Ebert’s vocal support and sympathy for minority filmmakers went beyond the black community. At an infamous Sundance Q&A that followed a screening of Justin Lin’s Better Luck Tomorrow, a white man in the audience asked the film’s Asian-American creators how they could portray their culture in such an “irresponsible” light. Ebert got up after him and, nearly shouting, pointed out that no one would ask such a question of white filmmakers, and that no one should ask it of minority filmmakers, either.
–Aisha Harris, Slate
He was proudly local, his byline gracing The Chicago Sun-Times, his caricature decorating the wall of half the restaurants in the Loop, his aisle seat reserved at the Lake Street screening room. All this even after he became the universal embodiment and global ambassador of his profession, at home in Cannes and Hollywood and, most recently, on Twitter.
Twitter was the last, and maybe the least, of the discursive forms Mr. Ebert mastered. A journalist for nearly half a century, a television star for three decades, a tireless blogger and the author of a memoir and a cookbook, he was platform agnostic long before that unfortunate bit of jargon was invented. Social media, another neologism and, too often, an oxymoron, was for him a tautology.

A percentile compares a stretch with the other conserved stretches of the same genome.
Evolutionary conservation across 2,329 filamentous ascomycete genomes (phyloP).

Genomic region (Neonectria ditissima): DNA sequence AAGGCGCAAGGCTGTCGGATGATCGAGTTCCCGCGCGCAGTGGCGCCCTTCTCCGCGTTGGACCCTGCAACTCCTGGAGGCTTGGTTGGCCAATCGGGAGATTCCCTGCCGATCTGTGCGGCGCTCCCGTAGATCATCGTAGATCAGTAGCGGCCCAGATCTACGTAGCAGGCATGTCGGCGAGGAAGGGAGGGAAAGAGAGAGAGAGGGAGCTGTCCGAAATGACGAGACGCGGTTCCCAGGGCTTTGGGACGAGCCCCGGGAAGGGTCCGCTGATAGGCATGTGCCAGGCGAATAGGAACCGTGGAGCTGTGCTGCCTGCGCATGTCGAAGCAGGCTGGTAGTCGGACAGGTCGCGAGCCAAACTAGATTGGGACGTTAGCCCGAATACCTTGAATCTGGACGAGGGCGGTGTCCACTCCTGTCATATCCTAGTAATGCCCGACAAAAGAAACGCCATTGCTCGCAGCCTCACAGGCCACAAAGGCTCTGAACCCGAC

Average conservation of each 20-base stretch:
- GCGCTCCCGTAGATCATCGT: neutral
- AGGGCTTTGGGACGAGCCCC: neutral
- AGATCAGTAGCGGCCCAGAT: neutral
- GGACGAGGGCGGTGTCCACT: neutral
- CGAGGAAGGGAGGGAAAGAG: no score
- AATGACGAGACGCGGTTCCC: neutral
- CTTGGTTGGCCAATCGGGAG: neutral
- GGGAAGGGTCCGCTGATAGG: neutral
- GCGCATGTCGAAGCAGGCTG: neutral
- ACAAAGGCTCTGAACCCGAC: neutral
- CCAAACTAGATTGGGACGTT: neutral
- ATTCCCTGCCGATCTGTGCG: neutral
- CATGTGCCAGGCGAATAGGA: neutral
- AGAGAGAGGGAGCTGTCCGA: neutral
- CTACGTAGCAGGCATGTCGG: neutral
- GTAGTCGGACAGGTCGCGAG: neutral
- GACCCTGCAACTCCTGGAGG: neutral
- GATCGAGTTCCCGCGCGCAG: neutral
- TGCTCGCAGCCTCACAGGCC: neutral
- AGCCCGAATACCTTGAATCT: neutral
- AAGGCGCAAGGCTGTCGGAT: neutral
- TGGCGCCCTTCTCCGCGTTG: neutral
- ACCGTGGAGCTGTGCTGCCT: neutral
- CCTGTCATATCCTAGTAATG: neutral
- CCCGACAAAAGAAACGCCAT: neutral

Every medium he made use of was, above all, a tool of communication, a way of talking to people — Sun-Times readers, the critic in the other chair, Facebook friends, insomniacs and enthusiasts — about the movies he cared about and, perhaps more important, the human emotions and aspirations those movies represented.
–A.O. Scott, New York Times
I believe that if, at the end, according to our abilities, we have done something to make others a little happier, and something to make ourselves a little happier, that is about the best we can do. To make others less happy is a crime. To make ourselves unhappy is where all crime starts. We must try to contribute joy to the world. That is true no matter what our problems, our health, our circumstances. We must try. I didn’t always know this and am happy I lived long enough to find it out.
–Roger Ebert, book excerpt posted in Salon, 2011.
Thank you. Forty-six years ago on April 3, 1967, I became the film critic for the Chicago Sun-Times. Some of you have read my reviews and columns and even written to me since that time. Others were introduced to my film criticism through the television show, my books, the website, the film festival, or the Ebert Club and newsletter. However you came to know me, I’m glad you did and thank you for being the best readers any film critic could ask for.
–Roger Ebert, Chicago Sun-Times, April 2, 2013